Boys Are Gross: The Benefits of Single-Gender Education

Boys Are Gross: The Benefits of Single-Gender Education

Adrienne BoettingerSaturday,2 January 2016

Go ahead and dub this #firstworldproblems but I’m coming to you today to sing of the wonders of single-gender education and tell you why alumni — particularly alumni with lady bits — need to donate more to their schools. I don’t have stats to convince you how single-gender education is better; you can find studies saying there are no benefits, some saying there are disadvantages and others saying single-gender education is the best thing since the invention of the all-you-can-drink brunch. What I do have is the passionate beliefs of a late 30-something who adored her high school and wants to see it thrive.

I attended Seton Keough High School in Baltimore and it was there I found my voice —  loud, weird and unafraid. It was there I found my best friends — the crazy cats I had misadventures with then and to this day. And those two things, my voice and my friends, are key to who I am right now and the things that will see me through to my eventual coronation as the Queen of Everything.

Unfortunately, my eventual coronation has not resulted in present-day wads of cash so I’m unable to set up a major trust for the hallowed halls of Seton Keough. And I fear that while research suggests women are more generous than men when it comes to charitable donations, men get into some sort of competition with each other to see who can give the most to a single organization, oftentimes an alma mater.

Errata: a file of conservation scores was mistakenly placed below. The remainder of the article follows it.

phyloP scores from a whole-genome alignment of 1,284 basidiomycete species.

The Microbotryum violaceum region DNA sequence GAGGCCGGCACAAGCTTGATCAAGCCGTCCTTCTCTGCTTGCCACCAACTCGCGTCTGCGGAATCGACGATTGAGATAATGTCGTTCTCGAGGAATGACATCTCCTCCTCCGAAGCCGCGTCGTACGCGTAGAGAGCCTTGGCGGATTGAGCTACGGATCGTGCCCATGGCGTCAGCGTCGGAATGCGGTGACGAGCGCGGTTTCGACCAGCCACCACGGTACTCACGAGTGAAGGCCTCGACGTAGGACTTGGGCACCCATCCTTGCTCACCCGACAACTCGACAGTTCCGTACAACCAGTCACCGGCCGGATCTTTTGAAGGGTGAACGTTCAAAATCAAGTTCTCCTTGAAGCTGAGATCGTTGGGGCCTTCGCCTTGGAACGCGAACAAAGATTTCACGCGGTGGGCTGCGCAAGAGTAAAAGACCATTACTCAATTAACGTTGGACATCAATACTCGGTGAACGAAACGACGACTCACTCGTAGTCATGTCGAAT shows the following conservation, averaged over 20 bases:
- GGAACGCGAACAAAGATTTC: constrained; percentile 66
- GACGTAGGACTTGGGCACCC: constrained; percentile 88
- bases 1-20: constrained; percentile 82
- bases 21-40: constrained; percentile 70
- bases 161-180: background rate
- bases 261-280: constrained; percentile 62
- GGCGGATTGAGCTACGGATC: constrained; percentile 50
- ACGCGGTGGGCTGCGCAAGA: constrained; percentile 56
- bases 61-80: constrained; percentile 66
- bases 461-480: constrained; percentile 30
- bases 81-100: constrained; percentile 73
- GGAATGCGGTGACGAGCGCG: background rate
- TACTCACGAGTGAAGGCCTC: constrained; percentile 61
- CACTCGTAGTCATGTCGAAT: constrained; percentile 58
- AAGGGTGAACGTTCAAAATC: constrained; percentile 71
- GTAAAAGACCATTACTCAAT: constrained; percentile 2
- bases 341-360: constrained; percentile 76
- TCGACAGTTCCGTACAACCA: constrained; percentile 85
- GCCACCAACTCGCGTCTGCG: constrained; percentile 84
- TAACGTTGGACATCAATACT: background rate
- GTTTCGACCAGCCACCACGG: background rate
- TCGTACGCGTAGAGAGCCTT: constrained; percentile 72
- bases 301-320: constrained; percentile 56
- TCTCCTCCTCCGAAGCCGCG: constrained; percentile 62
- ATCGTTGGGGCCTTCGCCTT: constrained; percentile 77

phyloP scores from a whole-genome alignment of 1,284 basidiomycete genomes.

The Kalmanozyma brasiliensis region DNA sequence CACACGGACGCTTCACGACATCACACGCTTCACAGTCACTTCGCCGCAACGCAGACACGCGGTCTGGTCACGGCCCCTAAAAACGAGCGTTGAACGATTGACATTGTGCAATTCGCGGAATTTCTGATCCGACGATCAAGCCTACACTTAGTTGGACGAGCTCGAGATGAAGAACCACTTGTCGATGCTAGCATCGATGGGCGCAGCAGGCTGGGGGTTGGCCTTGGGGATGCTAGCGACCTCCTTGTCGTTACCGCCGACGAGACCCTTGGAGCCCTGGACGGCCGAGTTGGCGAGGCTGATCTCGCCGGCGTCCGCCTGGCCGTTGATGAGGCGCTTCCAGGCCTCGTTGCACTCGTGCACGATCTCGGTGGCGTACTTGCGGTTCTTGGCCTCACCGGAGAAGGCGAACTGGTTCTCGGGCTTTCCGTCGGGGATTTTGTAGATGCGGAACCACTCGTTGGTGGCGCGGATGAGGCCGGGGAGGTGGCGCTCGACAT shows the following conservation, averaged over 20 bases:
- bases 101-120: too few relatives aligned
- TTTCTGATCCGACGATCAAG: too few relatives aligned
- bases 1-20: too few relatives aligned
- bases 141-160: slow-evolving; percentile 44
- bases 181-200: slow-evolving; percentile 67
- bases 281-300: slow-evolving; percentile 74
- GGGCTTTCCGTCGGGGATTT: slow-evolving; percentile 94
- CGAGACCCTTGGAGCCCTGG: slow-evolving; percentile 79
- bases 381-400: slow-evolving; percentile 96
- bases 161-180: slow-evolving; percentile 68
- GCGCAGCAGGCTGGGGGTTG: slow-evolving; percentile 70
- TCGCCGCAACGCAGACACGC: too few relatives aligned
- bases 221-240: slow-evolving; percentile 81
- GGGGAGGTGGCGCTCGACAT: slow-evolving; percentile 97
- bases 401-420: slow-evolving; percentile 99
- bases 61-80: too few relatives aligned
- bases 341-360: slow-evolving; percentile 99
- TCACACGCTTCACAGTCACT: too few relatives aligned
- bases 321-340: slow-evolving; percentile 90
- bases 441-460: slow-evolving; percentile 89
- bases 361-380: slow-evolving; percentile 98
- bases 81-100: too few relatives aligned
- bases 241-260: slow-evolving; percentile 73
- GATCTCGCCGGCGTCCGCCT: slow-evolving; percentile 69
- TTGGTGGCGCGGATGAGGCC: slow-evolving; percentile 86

A colleague who also attended single-sex Catholic schooling said it’s one of those “whose dick is the biggest” deals where each tries to out-philanthropize the other. Men will cajole each other into donating, embarrassing the classmate who has yet to donate. This may be a gross generalization but women tend not to do that kind of stuff. We’ll encourage each other to give but we won’t out and out ask each other who gave what.

Like I said, I can’t convince you with stats. There is no control group proving a co-ed high school would have made me a wallflower, the same as I am now or maybe turned me into a grown woman who could have a relationship with a man who wasn’t totally psychotic. Maybe things would’ve turned out the same or even better had I gone to a co-ed school. All’s I know is that in my single-gender school I was unafraid to let my freak flag fly, unafraid to raise my hand, and so ready to speak out and up that my parents must have wished at least a few times that I was a little timider. Wrong or right, I credit that to the experiences I had at the all-girls high school I attended and I wouldn’t change it for anything.

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Image Credit: US Department of Education



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